Are NFL Teams Cooling on CB Darqueze Dennard?

Eric GalkoFeatured ColumnistApril 13, 2014

Michigan State's Darqueze Dennard (31) reacts during the second half of a Big Ten Conference championship NCAA college football game against Ohio State Saturday, Dec. 7, 2013, in Indianapolis. (AP Photo/AJ Mast)
AJ Mast

The NFL draft scouting process is as fickle as anything you’ll find in major sports. Scouts evaluate prospects in-season, attending practices and games to get the full film and live experiences needed to make an honest scouting report.

Darqueze Dennard repeatedly shut down top receivers the past two seasons as the featured player on Michigan State's defense, being named first-team All-Big Ten as a junior and winning the Jim Thorpe Award as a senior, which is given to the country’s best defensive back annually.

But between his final game at Michigan State and a month before the 2014 draft, despite no legitimate games being played, Darqueze Dennard has seen his draft value diminish, and reports are now that the cornerback has a chance to fall out of the first round entirely.

Bleacher Report’s Matt Miller tweeted on April 9 that he wouldn’t be surprised if Dennard goes in Round 2.

On film, Dennard did a bit of everything over his career, allowing for teams to decide how exactly they’d use him at the next level. Generally playing man coverage and routinely being matched up with the opposing team’s best receiver, Dennard relies on aggressive hand usage to keep his receivers off balance.

In press coverage, Dennard was consistently able to redirect his assignment, delaying a receiver’s timing to get to the top of the route and generally forcing the quarterback to look elsewhere. In off coverage, Dennard uses his hands to constantly grab and re-adjust his receiver, sometimes to the point of potentially drawing flags at the next level.

However, it’s this physicality throughout a receiver’s route tree combined with his instincts and timing on inside- and outside-breaking routes that allowed him so much success in college.

After running a 4.42 40-yard dash at the NFL combine according to Aaron Wilson of the National Football Post, any concerns over whether or not Dennard would be able to run vertically with speedy NFL receivers should have been erased. After Indianapolis, he was cemented as my top cornerback prospect in the 2014 NFL draft.

So why are teams cooling on Dennard as a prospect? How could a player with his college production and scouting report not be viewed as a top cornerback prospect?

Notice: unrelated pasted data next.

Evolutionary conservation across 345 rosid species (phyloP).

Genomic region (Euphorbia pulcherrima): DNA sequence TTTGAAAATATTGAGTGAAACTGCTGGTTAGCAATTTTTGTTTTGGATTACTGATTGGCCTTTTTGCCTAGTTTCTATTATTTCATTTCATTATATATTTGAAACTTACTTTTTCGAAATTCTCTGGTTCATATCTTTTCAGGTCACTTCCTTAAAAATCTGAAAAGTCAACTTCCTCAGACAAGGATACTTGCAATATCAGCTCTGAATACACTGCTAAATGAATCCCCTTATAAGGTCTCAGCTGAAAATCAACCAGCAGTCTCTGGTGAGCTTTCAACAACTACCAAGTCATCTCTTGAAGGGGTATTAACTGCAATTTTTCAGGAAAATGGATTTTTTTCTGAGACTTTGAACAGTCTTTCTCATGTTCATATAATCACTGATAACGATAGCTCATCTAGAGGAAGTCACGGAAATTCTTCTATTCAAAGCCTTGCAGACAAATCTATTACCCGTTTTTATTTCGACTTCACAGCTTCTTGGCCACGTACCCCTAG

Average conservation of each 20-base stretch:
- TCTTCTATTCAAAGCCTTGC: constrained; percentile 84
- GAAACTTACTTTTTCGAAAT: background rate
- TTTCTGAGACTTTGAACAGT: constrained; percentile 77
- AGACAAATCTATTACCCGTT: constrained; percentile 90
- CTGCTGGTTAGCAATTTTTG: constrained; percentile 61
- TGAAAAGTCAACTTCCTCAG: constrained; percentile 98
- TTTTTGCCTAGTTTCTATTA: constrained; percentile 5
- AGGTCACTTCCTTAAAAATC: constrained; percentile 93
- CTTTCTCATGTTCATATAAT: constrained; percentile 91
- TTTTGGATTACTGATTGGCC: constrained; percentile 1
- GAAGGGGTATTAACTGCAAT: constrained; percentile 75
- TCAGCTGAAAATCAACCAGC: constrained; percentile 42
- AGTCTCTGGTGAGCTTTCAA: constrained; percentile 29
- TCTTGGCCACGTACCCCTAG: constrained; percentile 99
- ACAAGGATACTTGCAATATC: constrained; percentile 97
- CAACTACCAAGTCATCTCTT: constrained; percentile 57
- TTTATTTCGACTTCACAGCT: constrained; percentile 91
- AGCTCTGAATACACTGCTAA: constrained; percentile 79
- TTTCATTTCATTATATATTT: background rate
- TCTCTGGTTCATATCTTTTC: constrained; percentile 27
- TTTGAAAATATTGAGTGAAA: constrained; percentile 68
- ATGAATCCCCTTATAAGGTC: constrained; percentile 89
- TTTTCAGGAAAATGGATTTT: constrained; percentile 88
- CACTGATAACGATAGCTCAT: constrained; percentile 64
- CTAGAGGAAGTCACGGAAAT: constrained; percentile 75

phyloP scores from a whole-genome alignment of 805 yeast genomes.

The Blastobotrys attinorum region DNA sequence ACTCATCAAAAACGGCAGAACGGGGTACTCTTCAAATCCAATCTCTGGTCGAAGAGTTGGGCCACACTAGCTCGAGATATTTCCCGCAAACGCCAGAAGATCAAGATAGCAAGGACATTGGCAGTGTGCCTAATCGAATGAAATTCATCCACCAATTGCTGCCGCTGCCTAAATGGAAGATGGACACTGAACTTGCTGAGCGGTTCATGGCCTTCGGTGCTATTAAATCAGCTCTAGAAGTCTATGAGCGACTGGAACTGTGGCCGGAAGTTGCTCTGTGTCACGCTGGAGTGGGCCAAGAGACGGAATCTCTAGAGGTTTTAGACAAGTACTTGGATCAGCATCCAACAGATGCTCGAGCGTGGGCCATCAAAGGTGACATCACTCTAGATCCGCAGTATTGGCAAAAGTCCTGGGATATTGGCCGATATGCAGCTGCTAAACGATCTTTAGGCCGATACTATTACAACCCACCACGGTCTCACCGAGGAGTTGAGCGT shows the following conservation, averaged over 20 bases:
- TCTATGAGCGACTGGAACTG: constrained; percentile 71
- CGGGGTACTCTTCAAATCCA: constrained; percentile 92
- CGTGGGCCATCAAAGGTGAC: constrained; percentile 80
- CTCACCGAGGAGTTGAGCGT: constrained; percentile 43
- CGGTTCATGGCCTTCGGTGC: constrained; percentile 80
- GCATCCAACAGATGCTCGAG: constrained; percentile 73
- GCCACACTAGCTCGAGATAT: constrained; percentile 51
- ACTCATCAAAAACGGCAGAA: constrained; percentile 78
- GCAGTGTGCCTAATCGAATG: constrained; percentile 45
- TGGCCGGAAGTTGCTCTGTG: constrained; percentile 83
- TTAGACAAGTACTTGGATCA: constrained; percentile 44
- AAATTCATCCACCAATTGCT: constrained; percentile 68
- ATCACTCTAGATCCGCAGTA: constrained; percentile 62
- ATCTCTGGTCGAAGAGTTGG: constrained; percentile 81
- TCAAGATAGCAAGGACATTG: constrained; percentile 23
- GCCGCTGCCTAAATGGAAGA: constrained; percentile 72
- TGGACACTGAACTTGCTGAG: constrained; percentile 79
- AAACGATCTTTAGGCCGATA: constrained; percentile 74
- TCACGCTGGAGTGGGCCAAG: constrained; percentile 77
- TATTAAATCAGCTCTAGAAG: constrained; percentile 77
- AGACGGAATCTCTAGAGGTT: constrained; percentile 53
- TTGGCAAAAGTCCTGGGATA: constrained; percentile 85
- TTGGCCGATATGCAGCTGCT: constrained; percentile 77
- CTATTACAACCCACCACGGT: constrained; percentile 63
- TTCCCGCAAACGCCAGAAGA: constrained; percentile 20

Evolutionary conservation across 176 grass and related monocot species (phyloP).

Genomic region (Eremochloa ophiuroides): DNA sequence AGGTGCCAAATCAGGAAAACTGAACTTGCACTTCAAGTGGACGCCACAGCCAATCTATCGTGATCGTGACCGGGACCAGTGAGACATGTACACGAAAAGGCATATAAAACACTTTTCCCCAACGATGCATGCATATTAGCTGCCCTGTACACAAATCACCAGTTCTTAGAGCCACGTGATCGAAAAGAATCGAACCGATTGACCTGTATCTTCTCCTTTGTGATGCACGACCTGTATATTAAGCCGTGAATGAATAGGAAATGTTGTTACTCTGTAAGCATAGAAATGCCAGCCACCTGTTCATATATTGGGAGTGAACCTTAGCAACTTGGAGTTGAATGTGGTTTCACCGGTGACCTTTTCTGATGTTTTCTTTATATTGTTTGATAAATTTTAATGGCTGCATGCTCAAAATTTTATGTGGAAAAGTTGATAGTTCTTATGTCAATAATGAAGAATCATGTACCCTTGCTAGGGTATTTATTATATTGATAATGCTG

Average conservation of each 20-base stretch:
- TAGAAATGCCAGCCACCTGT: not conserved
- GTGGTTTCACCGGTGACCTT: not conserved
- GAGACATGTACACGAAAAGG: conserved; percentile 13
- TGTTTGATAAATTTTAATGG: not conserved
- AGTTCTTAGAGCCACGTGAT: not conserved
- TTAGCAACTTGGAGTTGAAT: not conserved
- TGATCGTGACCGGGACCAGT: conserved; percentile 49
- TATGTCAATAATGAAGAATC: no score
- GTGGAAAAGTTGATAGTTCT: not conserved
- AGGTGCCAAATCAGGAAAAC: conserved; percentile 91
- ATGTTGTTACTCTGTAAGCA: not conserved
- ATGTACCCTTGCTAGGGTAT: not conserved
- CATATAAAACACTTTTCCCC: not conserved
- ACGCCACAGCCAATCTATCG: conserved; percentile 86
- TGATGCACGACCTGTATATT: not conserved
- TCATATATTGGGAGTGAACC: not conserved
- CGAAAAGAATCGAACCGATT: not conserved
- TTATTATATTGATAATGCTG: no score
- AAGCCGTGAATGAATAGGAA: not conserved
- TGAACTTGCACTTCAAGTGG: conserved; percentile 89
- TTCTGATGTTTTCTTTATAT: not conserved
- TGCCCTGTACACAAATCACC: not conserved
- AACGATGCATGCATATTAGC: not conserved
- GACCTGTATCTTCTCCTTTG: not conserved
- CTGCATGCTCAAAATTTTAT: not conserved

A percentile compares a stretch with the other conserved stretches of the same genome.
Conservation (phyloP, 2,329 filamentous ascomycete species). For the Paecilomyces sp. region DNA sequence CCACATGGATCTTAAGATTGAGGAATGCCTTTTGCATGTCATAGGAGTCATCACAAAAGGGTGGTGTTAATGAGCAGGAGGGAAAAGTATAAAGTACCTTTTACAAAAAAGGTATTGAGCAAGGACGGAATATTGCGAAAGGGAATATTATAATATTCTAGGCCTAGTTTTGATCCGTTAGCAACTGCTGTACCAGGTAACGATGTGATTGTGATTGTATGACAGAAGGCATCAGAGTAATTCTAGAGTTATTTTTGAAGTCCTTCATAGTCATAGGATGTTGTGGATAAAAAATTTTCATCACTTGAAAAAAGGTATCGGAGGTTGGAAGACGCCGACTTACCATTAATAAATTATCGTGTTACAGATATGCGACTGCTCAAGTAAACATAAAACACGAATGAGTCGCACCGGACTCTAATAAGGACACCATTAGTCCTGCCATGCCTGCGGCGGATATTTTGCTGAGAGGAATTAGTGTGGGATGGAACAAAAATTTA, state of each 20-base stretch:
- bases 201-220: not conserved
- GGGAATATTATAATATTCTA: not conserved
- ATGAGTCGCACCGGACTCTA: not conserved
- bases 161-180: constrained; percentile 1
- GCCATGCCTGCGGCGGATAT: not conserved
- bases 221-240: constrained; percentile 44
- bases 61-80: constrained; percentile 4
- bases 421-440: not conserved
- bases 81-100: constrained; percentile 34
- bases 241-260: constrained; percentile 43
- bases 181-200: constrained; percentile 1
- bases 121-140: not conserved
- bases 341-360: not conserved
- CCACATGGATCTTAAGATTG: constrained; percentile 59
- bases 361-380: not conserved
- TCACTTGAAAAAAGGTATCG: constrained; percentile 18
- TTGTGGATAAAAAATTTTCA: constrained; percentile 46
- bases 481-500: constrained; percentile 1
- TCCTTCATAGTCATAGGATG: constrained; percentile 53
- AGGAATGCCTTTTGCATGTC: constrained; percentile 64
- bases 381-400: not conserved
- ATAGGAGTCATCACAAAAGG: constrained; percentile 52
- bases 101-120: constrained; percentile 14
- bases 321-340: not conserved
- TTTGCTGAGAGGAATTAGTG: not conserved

There are a few potential explanations, and all of them give a bit of insight into how NFL teams truly value first-round picks.

For one, size is always a priority. Every draft, there’s a handful of undersized guys who stick in the NFL, but they generally don’t go in the first round. For cornerbacks, especially ones like Dennard who primarily played man coverage in college and likely will in the NFL, having just 30.25" arms is a huge red flag.

By comparison, Justin Gilbert of Oklahoma State has 33.125" arms, Kyle Fuller of Virginia Tech has 32.875" arms and Bradley Roby of Ohio State has 31.5" arms. All three of those prospects are considered to be potential first-round cornerbacks, too.

Another reason for his potential dip in draft stock is his over-aggressiveness with his hands down the field, which will likely result in more pass interference calls than it did in college. As a cornerback without great length, Dennard relies on subtle hand contact to stay tight to his receiver, and that reliance could make teams worry that it won’t work against NFL receivers.

And finally, a key reason why Dennard may slip on draft day is the depth of this cornerback class. While it isn’t the deepest in recent history, there are plenty of second-round options that have higher upsides than Dennard. Prospects like Stanley Jean-Baptiste of Nebraska, Pierre Desir of Lindenwood or Phillip Gaines of Rice all have impressive numbers and measurables that could intrigue teams early in the second round.

Instead of taking a slightly undersized cornerback in Round 1, securing one of the top talents in Round 2 and choosing a different position in the first could be a strategy more than one team considers.

When it’s all said and done, I believe enough in Dennard’s ability on film to give him a first-round grade. His physicality, ball skills and instincts make him ready for the NFL, and while he may never be an All-Pro, he appears to be destined for a long NFL career.

However, NFL teams may not value his ability the same way I do, so don’t be surprised if Dennard is the third or fourth cornerback taken on draft day. For a prospect that did as much right as he possibly could have over the past two seasons, it’s a testament to how unique the NFL draft process is that teams may not value him highly in the 2014 NFL draft.